BBC News

Disgust over 'mock abduction' of Kyrgyz TV reporter

By Cholpon Bekbolotova
BBC Kyrgyz, Bishkek

image captionNazira Aytbekova and her family are outraged by her treatment

A prominent journalist in Kyrgyzstan is bringing criminal charges against newspaper reporters who abducted and threatened to kill her as a practical joke for their newspaper.

Nazira Aytbekova, who presents an entertainment programme on Kyrgyz state TV, told the BBC she was kidnapped at gunpoint and taken to wasteland.

She says she is still "shaken and humiliated" by the incident.

The two reporters have been sacked and have apologised for their actions.

The footage they shot was not published on the newspaper's website.

'We'll shoot you'

Ms Aytbekova said that her abductors blindfolded her on Tuesday near the capital Bishkek and forced her to strip to her underwear while holding a gun to her head.

image captionNazira Aytbekova is well known for her entertainment programmes

"They took off the sack from my head and said: 'Sing!' I refused. They told me to dance and somebody was standing behind me and constantly poked the gun at my head."

Ms Aytbekova says her ordeal got even worse when the men threatened to kill her.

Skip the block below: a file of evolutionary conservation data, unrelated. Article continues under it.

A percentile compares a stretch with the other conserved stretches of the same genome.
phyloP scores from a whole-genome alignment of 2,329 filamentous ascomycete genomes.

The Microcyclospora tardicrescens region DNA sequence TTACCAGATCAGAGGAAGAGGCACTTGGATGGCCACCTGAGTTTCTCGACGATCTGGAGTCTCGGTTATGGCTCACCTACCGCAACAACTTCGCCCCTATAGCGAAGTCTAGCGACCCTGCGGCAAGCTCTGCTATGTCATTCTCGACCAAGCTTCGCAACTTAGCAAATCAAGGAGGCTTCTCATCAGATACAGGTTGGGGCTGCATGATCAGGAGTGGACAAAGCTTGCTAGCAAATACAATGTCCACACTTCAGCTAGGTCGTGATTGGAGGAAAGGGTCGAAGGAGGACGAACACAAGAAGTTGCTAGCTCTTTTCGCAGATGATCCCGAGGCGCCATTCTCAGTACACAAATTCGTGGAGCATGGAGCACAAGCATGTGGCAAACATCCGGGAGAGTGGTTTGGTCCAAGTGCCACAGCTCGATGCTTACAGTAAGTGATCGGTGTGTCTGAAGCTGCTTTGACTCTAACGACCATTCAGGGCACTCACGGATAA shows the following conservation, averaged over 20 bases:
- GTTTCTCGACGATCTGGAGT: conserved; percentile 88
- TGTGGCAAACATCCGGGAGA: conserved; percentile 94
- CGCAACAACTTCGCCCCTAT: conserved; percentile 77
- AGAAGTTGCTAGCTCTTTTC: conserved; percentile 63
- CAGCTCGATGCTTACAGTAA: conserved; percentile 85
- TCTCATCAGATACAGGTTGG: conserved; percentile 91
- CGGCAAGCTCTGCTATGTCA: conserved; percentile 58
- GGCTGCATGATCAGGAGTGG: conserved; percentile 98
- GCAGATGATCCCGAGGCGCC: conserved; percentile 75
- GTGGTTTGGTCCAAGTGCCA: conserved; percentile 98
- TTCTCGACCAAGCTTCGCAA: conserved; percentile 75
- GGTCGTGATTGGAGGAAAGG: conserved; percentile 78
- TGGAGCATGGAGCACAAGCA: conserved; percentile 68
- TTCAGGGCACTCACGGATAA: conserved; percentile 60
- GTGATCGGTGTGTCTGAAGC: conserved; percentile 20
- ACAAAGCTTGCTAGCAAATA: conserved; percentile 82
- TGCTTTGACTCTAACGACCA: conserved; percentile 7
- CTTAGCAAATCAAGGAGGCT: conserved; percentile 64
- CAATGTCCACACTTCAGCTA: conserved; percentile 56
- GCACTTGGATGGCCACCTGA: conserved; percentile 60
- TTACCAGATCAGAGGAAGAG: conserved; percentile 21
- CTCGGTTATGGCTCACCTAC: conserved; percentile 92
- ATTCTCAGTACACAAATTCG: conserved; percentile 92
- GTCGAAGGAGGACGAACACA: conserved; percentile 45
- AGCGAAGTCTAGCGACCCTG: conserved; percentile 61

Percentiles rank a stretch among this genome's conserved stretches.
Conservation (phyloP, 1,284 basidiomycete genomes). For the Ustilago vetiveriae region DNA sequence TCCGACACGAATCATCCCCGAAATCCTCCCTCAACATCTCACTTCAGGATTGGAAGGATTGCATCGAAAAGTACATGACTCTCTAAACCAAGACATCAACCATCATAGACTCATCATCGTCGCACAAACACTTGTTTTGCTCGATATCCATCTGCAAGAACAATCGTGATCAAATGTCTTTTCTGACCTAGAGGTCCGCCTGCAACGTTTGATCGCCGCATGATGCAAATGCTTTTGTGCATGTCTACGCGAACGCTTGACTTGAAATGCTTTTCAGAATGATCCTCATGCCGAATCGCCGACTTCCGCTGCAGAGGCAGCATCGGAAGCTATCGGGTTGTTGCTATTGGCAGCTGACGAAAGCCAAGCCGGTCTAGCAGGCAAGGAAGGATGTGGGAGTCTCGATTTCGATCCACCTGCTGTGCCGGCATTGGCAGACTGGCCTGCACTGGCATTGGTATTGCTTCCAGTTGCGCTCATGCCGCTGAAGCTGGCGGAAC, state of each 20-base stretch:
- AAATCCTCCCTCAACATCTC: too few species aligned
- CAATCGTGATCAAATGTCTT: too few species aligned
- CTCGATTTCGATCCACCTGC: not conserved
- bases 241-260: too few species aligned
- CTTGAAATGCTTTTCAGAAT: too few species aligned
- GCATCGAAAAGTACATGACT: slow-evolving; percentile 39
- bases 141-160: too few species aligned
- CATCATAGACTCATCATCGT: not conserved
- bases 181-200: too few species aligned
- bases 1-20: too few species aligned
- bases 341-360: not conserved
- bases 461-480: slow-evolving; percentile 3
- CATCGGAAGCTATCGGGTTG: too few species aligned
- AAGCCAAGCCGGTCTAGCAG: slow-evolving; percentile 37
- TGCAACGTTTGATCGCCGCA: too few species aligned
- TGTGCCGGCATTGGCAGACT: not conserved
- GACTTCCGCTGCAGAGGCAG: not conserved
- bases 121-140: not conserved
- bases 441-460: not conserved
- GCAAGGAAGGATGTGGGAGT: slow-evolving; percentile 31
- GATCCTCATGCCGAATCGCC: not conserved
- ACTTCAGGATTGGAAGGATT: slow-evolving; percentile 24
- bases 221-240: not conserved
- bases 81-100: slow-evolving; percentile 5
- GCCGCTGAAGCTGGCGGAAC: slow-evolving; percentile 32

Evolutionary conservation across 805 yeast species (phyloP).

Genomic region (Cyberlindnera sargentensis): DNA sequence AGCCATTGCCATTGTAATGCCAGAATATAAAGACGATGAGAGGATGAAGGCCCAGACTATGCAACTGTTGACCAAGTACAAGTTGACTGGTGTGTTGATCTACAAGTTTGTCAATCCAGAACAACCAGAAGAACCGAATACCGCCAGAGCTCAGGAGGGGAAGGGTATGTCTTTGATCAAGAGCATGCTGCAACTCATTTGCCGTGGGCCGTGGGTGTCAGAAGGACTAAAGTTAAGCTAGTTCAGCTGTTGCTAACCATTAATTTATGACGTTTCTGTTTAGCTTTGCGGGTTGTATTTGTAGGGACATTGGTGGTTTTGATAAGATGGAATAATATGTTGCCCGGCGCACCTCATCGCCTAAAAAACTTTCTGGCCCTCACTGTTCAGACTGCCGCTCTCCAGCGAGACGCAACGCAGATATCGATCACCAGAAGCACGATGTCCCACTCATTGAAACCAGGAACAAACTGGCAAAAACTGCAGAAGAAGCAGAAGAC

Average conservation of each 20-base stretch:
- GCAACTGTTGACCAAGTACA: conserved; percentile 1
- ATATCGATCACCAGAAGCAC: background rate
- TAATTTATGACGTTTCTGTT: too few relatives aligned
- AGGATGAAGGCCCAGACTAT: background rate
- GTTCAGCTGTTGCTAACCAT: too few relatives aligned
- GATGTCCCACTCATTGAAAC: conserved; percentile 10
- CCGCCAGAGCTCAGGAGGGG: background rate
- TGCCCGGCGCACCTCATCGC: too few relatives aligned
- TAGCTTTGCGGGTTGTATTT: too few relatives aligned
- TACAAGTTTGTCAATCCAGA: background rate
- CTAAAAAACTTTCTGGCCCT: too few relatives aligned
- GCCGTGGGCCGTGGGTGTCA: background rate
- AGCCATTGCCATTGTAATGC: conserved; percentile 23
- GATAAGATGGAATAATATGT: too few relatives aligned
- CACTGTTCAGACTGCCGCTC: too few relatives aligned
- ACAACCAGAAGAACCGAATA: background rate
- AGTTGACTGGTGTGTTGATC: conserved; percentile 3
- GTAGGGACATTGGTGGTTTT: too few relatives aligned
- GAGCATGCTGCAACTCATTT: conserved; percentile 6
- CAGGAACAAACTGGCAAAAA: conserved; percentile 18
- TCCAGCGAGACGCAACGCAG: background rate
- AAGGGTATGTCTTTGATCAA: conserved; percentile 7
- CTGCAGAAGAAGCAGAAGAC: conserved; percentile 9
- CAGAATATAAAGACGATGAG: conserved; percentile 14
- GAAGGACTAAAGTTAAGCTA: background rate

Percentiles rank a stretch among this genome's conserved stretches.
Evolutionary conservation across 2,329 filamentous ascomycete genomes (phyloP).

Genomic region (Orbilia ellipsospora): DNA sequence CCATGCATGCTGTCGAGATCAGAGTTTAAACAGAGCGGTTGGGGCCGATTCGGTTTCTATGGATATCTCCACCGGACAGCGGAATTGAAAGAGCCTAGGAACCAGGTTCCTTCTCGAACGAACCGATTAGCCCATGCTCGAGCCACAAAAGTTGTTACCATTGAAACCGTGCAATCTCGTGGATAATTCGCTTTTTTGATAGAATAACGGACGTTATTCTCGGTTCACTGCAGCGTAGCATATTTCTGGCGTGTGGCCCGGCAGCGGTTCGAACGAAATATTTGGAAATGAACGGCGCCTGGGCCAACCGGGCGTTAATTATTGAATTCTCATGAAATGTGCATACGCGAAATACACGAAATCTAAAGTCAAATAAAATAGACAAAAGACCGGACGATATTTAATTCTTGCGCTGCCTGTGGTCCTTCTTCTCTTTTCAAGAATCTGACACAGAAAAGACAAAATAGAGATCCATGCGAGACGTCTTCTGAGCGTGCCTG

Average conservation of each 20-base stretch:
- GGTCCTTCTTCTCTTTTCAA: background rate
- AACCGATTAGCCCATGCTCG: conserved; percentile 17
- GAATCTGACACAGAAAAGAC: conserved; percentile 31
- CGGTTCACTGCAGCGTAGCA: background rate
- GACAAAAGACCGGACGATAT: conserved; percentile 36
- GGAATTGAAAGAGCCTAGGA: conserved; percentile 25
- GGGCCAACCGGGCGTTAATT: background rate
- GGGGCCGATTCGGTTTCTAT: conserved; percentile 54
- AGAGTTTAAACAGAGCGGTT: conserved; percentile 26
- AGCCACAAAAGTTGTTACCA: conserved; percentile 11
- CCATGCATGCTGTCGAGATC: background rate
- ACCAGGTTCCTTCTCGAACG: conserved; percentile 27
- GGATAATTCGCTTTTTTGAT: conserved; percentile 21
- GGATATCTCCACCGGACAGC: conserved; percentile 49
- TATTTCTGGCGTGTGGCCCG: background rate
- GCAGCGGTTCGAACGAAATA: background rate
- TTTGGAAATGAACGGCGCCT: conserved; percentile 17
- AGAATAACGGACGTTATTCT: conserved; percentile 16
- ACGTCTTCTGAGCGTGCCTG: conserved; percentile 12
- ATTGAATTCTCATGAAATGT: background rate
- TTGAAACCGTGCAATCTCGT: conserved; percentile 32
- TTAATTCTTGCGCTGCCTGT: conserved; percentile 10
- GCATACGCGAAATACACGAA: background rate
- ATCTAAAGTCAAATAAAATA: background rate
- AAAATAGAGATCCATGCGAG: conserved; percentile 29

"They said to me: 'OK, say your last words. And then we'll shoot you.'"

The men then produced a mobile telephone to record their victim's ordeal before revealing themselves as reporters for a populist newspaper which runs a practical jokes column.

The paper, called Super-Info, has apologised and its Vice President, Aisulu Alimbekova, told the BBC the reporters involved had been dismissed.

"Our editorial team would never condone such outrageous stunts, threatening and endangering someone's life," she said.

Ms Aytbekova's family say they cannot forgive the reporters and will press criminal charges.

The incident has caused outrage on social media in Kyrgyzstan, with many questioning how the reporters could have found their actions funny.

"Everybody jokes at the level of their intelligence," read one comment.

Super-Info is just one of a new brand of populist newspapers trying to grab a share in Krygyzstan's increasingly competitive media market.

Its "tamashator" practical jokes column is an example of the entertainment content which has taken root across media platforms.

There are similar shows on state and private TV channels. Ms Aytbekova's own show involves a group of spiritual mediums competing over the accuracy of their predictions.

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